Throughout his career, Gordon has trained 145 graduate students and postdoctoral researchers who have contributed to the foundational research that led to the new trials. A universitywide symposium April 25 and 26 in the Eric P. Newman Education Center on the Medical Campus will focus on the gut microbiome and its influence on health and disease. The symposium, titled “Eras of the Microbiome,” will celebrate the careers of researchers who have trained in Gordon’s lab, a number of whom have become leaders in the field of microbiome research. Twenty of his trainees will give lectures about their current microbiome work.

“This is a very exciting time for the field,” Gordon said. “We look forward to learning from these clinical trials of microbiome-directed foods for childhood malnutrition about how components of our gut microbial communities shape different facets of healthy growth. We are also deeply invested in nurturing our collaborations with international colleagues so that together we can build the capacity for clinical microbiome programs in low- and middle-income countries focused on infants, children and their mothers, and implement, at a societal level, the therapeutic and preventive strategies that are being developed as a result of this work. We are thrilled that these efforts are occurring at time when Washington University is establishing a new School of Public Health.”

About Washington University School of Medicine

WashU Medicine is a global leader in academic medicine, including biomedical research, patient care and educational programs with 2,900 faculty. Its National Institutes of Health (NIH) research funding portfolio is the second largest among U.S. medical schools and has grown 56% in the last seven years. Together with institutional investment, WashU Medicine commits well over $1 billion annually to basic and clinical research innovation and training. Its faculty practice is consistently within the top five in the country, with more than 1,900 faculty physicians practicing at 130 locations and who are also the medical staffs of Barnes-Jewish and St. Louis Children’s hospitals of BJC HealthCare. WashU Medicine has a storied history in MD/PhD training, recently dedicated $100 million to scholarships and curriculum renewal for its medical students, and is home to top-notch training programs in every medical subspecialty as well as physical therapy, occupational therapy, and audiology and communications sciences.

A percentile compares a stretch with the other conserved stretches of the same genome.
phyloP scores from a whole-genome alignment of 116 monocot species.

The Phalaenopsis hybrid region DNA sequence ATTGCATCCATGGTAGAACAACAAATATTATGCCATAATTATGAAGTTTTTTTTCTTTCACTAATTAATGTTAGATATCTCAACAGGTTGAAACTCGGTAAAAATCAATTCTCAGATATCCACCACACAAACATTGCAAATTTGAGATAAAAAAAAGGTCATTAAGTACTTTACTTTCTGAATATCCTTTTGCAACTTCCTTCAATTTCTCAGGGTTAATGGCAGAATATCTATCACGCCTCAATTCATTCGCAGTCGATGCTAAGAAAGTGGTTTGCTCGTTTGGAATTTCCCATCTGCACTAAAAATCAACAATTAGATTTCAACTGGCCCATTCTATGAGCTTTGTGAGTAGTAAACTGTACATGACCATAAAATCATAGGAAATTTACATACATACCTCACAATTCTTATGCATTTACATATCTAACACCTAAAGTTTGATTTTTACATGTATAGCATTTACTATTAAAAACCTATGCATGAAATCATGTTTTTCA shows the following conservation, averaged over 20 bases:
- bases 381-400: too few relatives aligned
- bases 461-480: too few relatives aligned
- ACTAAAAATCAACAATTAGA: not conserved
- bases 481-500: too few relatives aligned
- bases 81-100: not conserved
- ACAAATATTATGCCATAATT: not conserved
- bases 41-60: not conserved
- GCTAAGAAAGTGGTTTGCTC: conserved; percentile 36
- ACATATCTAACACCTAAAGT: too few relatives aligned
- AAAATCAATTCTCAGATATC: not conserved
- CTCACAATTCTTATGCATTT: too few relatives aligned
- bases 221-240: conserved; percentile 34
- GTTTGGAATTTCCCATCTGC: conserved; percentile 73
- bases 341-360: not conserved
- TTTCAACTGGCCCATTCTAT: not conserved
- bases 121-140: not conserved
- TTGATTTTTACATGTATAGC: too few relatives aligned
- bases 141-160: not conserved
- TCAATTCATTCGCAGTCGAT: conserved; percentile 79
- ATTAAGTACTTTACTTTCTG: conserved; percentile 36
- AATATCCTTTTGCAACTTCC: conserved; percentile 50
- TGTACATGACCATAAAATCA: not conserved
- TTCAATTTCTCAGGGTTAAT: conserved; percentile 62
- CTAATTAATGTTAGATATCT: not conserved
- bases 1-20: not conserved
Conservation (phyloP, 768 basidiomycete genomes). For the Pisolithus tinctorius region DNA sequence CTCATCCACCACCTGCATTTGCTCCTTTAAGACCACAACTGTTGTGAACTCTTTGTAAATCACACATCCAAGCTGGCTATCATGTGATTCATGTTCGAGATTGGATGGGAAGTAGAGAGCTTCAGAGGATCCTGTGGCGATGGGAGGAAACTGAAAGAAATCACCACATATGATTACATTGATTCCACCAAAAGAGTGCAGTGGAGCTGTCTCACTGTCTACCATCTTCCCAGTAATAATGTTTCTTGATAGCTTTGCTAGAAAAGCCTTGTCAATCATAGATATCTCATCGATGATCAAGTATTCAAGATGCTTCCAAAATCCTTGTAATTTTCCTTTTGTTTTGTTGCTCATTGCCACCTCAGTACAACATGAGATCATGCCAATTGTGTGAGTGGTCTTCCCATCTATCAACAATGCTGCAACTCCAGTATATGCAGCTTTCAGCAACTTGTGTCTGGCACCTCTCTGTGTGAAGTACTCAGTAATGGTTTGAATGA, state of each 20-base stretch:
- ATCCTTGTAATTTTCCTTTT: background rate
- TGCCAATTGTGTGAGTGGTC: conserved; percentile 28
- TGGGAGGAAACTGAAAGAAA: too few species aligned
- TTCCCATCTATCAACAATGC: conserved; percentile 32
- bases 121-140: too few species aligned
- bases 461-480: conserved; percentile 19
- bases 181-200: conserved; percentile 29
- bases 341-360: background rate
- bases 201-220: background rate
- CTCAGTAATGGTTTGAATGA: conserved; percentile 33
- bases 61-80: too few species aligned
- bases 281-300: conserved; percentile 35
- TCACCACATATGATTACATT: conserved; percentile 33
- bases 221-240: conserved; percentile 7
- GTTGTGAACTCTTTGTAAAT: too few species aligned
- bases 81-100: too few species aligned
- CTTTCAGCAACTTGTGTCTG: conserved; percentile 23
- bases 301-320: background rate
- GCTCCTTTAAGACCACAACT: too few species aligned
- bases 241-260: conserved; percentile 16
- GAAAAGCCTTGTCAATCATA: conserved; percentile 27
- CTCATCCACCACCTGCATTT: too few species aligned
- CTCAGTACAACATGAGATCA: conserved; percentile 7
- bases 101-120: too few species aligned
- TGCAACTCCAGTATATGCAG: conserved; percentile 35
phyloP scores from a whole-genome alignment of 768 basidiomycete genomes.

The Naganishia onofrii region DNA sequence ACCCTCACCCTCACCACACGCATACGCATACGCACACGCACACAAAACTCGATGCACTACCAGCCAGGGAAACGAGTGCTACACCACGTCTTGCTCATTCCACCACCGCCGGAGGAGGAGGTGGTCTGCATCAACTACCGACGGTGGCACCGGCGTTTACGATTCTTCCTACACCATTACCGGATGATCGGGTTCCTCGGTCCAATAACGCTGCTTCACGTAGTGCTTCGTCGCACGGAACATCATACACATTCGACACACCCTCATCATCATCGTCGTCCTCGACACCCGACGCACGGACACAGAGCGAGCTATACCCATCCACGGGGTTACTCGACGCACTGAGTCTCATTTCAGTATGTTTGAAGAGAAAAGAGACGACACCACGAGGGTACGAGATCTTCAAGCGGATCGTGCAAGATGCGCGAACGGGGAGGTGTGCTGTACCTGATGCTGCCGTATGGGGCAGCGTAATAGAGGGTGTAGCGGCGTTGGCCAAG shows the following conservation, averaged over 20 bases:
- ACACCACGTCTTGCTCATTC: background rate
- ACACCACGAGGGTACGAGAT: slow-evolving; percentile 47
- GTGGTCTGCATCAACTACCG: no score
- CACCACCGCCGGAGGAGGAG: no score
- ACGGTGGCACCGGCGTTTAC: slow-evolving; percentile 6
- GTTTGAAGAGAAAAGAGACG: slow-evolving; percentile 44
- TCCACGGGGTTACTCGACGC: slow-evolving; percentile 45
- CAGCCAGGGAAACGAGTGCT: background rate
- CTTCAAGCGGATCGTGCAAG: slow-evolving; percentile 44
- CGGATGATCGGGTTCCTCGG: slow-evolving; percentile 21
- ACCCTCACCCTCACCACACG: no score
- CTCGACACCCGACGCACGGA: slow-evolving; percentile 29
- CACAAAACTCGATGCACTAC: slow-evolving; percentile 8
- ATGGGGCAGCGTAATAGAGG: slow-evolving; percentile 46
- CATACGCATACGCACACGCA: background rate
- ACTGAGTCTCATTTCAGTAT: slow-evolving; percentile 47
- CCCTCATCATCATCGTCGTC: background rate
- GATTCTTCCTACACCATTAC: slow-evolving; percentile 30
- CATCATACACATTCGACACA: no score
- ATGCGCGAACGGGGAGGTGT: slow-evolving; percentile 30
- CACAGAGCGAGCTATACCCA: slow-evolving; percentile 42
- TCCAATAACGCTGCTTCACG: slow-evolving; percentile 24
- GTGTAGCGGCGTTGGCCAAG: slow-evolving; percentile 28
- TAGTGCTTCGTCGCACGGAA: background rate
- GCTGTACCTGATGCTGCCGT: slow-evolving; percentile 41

Julia covers medical news in genomics, cancer, cardiology, developmental biology, otolaryngology, biochemistry & molecular biophysics, and gut microbiome research. In 2022, she won a gold award for excellence in the Robert G. Fenley Writing Awards competition. Given by the Association of American Medical Colleges, the award recognized her coverage of long COVID-19. Before joining Washington University in 2010, she was a freelance writer covering science and medicine. She has a research background with stints in labs focused on bioceramics, human motor control and tissue-engineered heart valves. She is a past Missouri Health Journalism Fellow and a current member of the National Association of Science Writers. She holds a bachelor's degree in engineering science from Iowa State University and a master's degree in biomedical engineering from the University of Minnesota.